5/3. I propose the definition that a form of behaviour is adaptive if it maintains the essential variables (S. 3/14) within physiological limits.

Generalised homeostasis

5/8. We can now recognise that ‘ adaptive ‘ behaviour is equivalent to the behaviour of a stable system, the region of the stability being the region of the phase-space in which all the essential variables lie within their normal limits.

[This] involves the concept of a machine changing its internal organisation. So far, nothing has been said of this important concept; so it will be treated in the next chapter.

6: Parameters

6/4. The importance of distinguishing between change of a variable and change of a parameter, that is, between change of state and change of field, can hardly be over-estimated.

6/7. We now reach the main point of the chapter. Because a change of parameter-value changes the field, and because a system’s stability depends on its field, a change of parameter-value will in general change a system’s stability in some way.

Equilibria of part and whole

That a whole dynamic system should be in equilibrium at a particular state it is necessary and sufficient that each part should be in equilibrium at that state, in the conditions given to it by the other parts.

7: The Ultrastable System

To be adapted, the organism, guided by information from the environment, must control its essential variables, forcing them to go within the proper limits, by so manipulating the environment (through its motor control of it) that the environment then acts on them appropriately.

The process of trial and error … may be playing the invaluable part of gathering information, information that is absolutely necessary if adaptation is to be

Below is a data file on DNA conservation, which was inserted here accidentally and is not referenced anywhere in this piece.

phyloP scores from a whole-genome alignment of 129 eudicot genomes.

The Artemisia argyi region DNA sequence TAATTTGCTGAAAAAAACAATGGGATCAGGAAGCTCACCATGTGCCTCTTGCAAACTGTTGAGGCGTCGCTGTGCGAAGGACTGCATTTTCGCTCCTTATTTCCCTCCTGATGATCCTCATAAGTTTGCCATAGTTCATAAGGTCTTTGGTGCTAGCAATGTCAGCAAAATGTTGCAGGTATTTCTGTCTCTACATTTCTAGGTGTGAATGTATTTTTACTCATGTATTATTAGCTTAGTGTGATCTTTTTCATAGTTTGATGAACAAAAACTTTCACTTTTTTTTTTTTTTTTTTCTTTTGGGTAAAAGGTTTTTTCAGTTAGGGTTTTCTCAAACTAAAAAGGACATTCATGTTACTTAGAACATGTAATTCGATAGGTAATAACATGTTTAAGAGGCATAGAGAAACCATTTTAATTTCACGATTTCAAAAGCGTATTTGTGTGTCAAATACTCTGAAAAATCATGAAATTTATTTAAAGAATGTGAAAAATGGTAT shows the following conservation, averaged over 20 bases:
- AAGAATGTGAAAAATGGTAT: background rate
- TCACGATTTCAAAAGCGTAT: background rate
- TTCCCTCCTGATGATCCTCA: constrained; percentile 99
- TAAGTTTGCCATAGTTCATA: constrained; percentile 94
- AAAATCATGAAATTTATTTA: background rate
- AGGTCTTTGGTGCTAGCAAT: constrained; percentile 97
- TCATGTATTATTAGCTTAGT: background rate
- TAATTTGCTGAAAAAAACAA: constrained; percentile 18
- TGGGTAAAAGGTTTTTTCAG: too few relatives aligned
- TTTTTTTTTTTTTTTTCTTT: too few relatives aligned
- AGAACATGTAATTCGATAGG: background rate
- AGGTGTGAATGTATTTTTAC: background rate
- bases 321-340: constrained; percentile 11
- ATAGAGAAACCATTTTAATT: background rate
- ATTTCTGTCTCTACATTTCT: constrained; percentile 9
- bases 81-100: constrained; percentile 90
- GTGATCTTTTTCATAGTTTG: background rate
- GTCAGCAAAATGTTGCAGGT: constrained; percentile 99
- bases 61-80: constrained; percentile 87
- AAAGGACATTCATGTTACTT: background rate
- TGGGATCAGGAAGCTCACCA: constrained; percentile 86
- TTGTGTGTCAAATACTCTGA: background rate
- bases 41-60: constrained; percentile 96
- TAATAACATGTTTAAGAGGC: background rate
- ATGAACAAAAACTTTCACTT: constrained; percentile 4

successfully achieved.


Although there is no rigorous law, there is nevertheless a wide-spread tendency for systems to show changes of step-function form if their variables are driven far from some usual value.

Systems containing step-mechanisms

Suppose, in a state-determined system, that some of the variables are due to step-mechanisms, and that these are ignored while the remainder (the main variables) are observed on many occasions by having their field constructed. Then so long as no step-mechanism changes value during the construction, the main variables will be found to form a state-determined system, and to have a definite field. But on different occasions different fields may be found.

The ultrastable system

7/26. In the first edition the system described in this chapter was called ‘ ultrastable ‘ … . At that time the system was thought to be unique, but further experience [in the ‘Introduction’, above, 12/8-20] has shown that this form is only one of a large class of related forms … .

For convenience, its definition will be stated formally. Two systems of continuous variables (that we called ‘ environment ‘ and ‘ reacting part ‘) interact, so that a primary feedback (through complex sensory and motor channels) exists between them. Another feedback, working intermittently and at a much slower order of speed, goes from the environment to certain continuous variables which in their turn affect some step-mechanisms, the effect being that the step-mechanisms change value when and only when these variables pass outside given limits. The step-mechanisms affect the reacting part; by acting as parameters to it they determine how it shall react to the environment.

18: Amplifying Adaptation

This is the conclusion of the main, less mathematical, section.

Thus, selection for complex equilibria … is the rule. (18/1).

Appendix: 20 Stability

[The] probability of stability is small in large systems assembled at random. (20/10)

My Comments

This all seems consistent with the ‘process logic’ of Whitehead and subsequent work by Keynes and Ashby’s fellow Ratio Club member, Turing. As such it is a considerable advance on the first edition, whose ideas many seem to take as ‘Ashby’s Cybernetics’.

Dave Marsay